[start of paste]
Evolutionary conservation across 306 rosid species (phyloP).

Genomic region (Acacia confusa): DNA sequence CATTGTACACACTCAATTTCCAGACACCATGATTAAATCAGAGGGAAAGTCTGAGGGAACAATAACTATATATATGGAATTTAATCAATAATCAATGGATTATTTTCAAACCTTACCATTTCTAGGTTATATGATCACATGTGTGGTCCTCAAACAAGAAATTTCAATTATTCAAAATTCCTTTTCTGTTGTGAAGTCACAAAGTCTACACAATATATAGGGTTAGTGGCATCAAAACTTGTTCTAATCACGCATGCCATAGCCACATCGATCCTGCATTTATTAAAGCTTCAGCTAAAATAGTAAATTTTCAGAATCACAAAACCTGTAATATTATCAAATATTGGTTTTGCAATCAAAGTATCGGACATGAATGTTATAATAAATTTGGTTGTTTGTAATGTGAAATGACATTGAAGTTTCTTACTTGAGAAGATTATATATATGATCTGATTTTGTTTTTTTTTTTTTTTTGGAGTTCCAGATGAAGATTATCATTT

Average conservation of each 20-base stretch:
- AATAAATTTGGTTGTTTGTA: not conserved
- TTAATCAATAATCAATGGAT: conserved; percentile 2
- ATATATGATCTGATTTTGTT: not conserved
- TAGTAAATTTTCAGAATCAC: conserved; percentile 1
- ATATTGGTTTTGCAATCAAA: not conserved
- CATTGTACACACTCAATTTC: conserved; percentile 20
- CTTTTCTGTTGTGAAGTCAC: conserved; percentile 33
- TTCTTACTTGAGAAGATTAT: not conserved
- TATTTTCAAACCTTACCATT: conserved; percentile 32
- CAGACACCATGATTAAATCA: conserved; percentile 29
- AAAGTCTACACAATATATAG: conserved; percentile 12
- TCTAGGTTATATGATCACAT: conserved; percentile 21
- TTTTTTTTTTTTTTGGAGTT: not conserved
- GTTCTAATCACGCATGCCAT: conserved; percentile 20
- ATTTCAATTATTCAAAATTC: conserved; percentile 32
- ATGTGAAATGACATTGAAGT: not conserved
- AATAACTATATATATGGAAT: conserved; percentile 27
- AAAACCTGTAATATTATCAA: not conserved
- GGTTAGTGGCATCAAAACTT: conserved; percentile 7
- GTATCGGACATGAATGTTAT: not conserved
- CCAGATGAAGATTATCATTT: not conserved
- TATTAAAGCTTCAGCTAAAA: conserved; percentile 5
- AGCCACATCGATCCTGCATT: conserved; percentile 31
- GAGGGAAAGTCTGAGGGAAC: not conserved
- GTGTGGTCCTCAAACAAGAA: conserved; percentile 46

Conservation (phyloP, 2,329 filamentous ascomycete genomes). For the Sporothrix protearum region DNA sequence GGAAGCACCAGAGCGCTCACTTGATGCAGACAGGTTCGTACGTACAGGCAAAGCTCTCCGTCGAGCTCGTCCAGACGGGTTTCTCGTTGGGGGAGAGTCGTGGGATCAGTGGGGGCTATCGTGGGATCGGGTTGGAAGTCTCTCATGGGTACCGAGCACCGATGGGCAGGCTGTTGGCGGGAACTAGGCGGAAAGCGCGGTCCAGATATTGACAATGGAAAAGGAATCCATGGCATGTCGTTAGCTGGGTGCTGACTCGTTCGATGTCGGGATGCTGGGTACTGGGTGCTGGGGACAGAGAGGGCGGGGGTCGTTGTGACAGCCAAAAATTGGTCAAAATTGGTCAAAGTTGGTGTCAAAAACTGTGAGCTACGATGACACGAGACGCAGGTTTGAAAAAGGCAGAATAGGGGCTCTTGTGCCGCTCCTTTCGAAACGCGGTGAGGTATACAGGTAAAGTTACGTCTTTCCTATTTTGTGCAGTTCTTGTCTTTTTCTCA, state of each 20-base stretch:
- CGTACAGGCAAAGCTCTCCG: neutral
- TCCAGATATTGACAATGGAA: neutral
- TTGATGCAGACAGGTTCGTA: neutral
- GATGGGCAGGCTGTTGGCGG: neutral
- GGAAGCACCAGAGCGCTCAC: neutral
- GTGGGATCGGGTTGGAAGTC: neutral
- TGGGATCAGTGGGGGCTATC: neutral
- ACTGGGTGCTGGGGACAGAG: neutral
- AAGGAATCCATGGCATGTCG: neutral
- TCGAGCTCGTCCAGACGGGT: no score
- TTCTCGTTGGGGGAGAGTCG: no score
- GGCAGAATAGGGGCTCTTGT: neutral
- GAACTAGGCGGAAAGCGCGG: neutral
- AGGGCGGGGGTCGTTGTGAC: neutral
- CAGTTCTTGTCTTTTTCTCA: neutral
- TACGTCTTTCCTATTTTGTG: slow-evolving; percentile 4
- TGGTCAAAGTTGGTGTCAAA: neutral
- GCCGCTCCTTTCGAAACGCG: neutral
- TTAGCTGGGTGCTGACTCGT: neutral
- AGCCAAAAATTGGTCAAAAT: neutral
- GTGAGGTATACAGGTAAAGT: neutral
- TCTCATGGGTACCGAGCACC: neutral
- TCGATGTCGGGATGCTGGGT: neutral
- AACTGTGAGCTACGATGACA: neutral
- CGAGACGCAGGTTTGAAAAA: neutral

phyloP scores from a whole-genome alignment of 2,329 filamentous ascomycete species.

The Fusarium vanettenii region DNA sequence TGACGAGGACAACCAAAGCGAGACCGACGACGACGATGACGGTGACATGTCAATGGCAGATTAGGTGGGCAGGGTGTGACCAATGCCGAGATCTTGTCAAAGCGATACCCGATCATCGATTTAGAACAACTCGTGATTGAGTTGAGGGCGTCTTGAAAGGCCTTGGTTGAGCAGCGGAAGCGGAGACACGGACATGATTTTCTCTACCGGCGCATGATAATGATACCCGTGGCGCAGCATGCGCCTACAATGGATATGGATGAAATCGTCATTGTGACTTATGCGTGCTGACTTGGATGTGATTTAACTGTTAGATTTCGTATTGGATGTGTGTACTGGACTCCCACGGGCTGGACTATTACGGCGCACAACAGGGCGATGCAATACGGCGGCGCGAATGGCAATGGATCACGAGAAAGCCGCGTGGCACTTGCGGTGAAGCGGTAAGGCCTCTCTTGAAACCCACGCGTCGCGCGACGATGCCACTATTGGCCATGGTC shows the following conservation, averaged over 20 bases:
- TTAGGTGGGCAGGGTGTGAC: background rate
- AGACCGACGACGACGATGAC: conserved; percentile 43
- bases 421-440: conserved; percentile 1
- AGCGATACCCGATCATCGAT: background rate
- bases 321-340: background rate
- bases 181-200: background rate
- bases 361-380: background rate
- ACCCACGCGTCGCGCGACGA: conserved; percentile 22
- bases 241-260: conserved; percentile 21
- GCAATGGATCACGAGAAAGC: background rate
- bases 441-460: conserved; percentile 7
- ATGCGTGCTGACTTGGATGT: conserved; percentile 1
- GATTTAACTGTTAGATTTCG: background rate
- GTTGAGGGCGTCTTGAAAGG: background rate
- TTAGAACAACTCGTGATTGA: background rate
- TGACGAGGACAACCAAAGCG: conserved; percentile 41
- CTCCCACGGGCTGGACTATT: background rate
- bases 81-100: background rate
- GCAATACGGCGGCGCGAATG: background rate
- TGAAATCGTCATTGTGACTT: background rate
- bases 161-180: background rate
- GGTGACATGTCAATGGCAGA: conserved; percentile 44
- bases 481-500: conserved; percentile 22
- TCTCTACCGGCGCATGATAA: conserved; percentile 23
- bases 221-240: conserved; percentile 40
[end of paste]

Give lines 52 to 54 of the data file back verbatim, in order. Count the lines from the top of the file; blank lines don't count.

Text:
- TCGATGTCGGGATGCTGGGT: neutral
- AACTGTGAGCTACGATGACA: neutral
- CGAGACGCAGGTTTGAAAAA: neutral